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Enter PHRONESIUM, from her house.
Please now, is my door apt to bite1, that you are afraid to come in, my love? DINARCHUS
aside. Behold the spring! How all blooming it is! how fragrantly does it smell! how brightly does it shine. PHRONESIUM
Why so ill-mannered, as not, on your arrival from Lemnos2, to give a kiss to your mistress, my Dinarchus? DINARCHUS
aside . O dear, by my troth, I'm being punished now, and most terribly---- PHRONESIUM
Why do you turn yourself away? DINARCHUS
My greetings to you, Phronesium. PHRONESIUM
Greetings to you as well. Will you dine here to-day, as you've arrived in safety? DINARCHUS
I'm engaged. PHRONESIUM
Where will you dine then? DINARCHUS
Wherever you request me; here. PHRONESIUM
You'll give me pleasure by doing so. They take their places at a collation spread before the house. DINARCHUS
I' troth, myself still more. You'll give me your company to-day, I suppose, my Phronesium? PHRONESIUM
If it could possibly be done, I would. DINARCHUS
Give me my shoes3 then--make haste, remove the table. PHRONESIUM
Are you in your senses, pray? DINARCHUS
By heavens, I cannot drink now; so sick at heart am I. PHRONESIUM
Stay; something shall be done. Don't go. DINARCHUS
Ah, you've refreshed me with cold water! My senses have now returned. Take off my shoes4; give me something to drink. PHRONESIUM
By my faith, you are just the same that you used to be. But tell me, have you sped successfully? DINARCHUS
I' troth, successfully enough, indeed, hither to you, inasmuch as I enjoy the opportunity of seeing you. PHRONESIUM
Embrace me then. DINARCHUS
With pleasure. He embraces her.) Oil, this is honey sweeter than sweet honey In this, Jove, my fortune does exceed thine own! PHRONESIUM
Won't you give me a kiss? DINARCHUS
Aye, ten even. Kisses her. PHRONESIUM
You are not niggardly in that. You promise more than I ask of you. Turns away her head. DINARCHUS
I only wish that from the first I had been as sparing of my property, as you are now thrifty of your kisses. PHRONESIUM
If I could possibly cause you any saving, i' troth, I could wish it done. DINARCHUS
Have you bathed then? PHRONESIUM
I' troth, indeed I have then, to my own satisfaction and that of my eyes. Do I seem to be loathsome to you? DINARCHUS
I' faith, not to myself indeed; but I remember that there was once a time when between ourselves we were loathsome5, the one to the other. But what doing of yours is this I've heard upon my arrival? What new matter have you been scheming here in my absence? PHRONESIUM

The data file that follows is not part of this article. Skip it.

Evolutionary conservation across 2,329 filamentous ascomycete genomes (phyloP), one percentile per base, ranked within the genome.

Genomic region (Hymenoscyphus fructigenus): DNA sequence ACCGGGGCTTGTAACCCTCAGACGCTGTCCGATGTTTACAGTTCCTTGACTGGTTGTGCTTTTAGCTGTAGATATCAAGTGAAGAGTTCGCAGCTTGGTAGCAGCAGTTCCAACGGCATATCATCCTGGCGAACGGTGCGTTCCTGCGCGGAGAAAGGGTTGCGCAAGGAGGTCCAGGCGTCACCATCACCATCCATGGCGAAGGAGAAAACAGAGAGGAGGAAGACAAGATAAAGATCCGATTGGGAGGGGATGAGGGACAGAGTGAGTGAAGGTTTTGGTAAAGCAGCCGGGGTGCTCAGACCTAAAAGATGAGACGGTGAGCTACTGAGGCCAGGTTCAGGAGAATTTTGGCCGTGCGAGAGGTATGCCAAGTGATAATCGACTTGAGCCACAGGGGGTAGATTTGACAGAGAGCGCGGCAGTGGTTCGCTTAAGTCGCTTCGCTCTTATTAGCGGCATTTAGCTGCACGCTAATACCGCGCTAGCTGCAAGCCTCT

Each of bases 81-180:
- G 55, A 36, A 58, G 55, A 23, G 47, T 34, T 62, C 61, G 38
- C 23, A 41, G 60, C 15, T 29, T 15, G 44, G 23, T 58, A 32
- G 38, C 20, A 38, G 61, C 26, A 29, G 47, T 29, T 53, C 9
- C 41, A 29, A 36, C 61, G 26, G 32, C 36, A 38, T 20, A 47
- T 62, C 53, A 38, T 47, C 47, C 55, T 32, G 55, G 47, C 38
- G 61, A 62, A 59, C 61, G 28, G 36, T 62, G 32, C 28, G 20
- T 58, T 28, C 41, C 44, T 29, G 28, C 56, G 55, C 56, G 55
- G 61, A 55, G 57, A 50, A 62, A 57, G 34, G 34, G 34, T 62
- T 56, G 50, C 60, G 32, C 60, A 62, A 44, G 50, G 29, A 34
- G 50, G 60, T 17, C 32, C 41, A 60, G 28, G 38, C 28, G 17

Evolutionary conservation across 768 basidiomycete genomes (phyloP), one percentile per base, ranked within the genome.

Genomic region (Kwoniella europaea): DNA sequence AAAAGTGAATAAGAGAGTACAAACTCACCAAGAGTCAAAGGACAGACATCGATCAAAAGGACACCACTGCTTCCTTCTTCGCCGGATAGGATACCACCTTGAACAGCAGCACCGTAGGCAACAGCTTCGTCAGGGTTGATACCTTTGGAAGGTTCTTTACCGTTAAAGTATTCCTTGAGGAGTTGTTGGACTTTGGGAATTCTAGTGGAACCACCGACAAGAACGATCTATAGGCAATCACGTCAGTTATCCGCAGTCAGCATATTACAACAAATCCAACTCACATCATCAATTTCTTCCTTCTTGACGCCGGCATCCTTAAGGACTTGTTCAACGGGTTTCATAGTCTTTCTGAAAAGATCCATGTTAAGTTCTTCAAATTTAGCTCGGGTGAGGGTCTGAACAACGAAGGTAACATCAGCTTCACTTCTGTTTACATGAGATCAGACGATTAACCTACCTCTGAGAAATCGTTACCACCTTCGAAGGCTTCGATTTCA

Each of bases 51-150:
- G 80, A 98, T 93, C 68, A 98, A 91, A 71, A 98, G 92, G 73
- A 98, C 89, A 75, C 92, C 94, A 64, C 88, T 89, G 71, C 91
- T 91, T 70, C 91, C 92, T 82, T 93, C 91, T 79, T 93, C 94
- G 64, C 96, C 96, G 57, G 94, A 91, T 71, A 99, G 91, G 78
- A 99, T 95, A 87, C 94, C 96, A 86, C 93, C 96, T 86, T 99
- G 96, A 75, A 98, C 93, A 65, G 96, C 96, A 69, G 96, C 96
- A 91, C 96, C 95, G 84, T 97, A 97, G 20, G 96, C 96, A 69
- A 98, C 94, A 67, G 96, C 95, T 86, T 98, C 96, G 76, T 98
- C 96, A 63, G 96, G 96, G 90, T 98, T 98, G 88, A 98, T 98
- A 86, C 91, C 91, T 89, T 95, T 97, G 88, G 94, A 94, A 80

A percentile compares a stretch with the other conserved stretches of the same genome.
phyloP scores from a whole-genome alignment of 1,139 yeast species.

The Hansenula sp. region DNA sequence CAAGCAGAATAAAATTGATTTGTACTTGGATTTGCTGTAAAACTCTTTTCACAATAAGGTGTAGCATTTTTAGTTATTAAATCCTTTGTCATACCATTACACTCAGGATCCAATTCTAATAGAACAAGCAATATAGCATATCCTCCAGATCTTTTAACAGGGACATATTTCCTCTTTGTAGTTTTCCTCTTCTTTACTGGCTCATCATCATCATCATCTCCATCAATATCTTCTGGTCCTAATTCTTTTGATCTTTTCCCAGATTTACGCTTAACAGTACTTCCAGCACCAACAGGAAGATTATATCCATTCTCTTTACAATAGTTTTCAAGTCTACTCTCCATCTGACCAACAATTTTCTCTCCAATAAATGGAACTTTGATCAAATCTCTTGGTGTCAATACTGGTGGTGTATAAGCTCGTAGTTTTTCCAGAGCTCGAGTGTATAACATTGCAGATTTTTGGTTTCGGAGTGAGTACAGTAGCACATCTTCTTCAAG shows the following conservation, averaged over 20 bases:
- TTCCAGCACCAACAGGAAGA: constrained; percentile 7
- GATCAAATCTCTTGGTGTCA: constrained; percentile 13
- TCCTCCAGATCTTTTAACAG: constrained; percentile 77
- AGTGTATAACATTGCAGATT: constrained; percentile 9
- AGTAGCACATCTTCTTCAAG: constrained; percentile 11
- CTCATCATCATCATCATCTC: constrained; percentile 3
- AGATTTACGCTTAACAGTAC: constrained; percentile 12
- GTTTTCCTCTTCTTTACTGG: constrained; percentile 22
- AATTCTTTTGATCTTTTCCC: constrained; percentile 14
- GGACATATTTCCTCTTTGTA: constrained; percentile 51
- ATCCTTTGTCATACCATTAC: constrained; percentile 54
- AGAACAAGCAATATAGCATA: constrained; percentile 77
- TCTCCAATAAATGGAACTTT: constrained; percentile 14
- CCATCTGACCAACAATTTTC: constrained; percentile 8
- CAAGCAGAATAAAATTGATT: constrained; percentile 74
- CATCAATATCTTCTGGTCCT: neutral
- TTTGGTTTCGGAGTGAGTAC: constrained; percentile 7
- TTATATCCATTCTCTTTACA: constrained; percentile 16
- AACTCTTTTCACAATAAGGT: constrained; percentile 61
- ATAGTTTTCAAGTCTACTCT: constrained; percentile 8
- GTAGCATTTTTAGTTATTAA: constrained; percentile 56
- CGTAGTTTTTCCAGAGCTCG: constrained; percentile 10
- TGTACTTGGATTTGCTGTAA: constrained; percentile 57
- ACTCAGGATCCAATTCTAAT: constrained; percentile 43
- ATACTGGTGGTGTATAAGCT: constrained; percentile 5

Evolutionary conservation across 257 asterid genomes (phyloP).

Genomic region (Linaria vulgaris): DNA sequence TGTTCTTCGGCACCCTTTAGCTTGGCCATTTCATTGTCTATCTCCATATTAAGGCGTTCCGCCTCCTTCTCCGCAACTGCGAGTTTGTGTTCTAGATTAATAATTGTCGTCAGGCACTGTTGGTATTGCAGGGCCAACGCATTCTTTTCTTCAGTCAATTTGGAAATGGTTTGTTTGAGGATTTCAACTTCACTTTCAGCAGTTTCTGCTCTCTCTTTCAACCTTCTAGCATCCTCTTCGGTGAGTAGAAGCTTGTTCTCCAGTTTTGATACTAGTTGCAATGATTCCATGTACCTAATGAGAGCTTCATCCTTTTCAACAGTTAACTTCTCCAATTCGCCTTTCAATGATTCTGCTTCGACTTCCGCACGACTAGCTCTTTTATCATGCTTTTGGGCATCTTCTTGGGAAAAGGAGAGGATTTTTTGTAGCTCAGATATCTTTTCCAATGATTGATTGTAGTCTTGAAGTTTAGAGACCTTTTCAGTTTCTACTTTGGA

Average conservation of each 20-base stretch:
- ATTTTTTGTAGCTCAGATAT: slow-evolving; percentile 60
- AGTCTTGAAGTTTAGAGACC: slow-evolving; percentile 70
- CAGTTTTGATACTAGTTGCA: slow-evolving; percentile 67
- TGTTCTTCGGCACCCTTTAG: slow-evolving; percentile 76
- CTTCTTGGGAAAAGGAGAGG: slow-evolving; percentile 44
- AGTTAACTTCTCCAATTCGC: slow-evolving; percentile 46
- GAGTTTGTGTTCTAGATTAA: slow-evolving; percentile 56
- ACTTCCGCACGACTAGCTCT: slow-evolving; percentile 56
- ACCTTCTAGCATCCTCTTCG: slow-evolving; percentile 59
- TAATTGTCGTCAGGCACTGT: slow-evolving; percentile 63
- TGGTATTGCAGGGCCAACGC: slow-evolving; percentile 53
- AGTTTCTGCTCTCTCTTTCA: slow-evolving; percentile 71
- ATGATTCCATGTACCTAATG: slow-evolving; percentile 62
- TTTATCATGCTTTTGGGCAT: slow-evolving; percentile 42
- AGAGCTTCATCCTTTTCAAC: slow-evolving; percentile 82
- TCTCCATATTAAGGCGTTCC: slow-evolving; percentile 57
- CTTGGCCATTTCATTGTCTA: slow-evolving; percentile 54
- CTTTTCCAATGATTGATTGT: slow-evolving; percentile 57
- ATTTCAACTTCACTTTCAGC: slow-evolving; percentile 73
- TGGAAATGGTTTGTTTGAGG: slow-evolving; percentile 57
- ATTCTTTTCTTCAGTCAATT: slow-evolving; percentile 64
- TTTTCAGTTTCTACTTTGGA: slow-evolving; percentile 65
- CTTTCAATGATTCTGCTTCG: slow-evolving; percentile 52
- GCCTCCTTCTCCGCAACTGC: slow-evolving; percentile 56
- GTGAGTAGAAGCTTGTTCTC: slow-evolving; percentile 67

Why, what is it? DINARCHUS
In the first place, that you've been blessed with children, and that you've safely got over it, I'm delighted. PHRONESIUM
to some ATTENDANTS near the door . Go you away from there into the house, and shut the door. They go in, and shut the door. You now alone are left to be present at my communication; to you I've ever entrusted my designs. For my own part, I've neither had any child nor have I been pregnant; but I've pretended that I was pregnant; I wasn't though. DINARCHUS
For what reason, O my life? PHRONESIUM
On account of a Babylonian Captain, who kept me as though his wife for a year, while he was here. DINARCHUS
That I knew. But what means this? For what purpose was your design in pretending this? PHRONESIUM
That there might be a certain bond and tie6 for him to be returning to me again. Now he has lately sent me a letter hither, that he'll make trial how much I value him. If I should raise and bring up the child which I should bear, that then I should have all his property. DINARCHUS
I listen with pleasure. In fine, what is it you are contriving? PHRONESIUM
My mother ordered the servant-maids, since now the tenth month is arriving close at hand, each to go in some different direction, to seek out and bespeak a boy or a girl, to be passed off as my own. Why need I make many words? You know Syra, the female hair-dresser7, who now lives hard by our house? DINARCHUS
I know her. PHRONESIUM
She, with the utmost care, went about among the families, and secretly found out a child, and brought it to me. She said it was given to her. DINARCHUS
O shocking traffic! She then hasn't borne this child who at first did bear it, but you who come afterwards. PHRONESIUM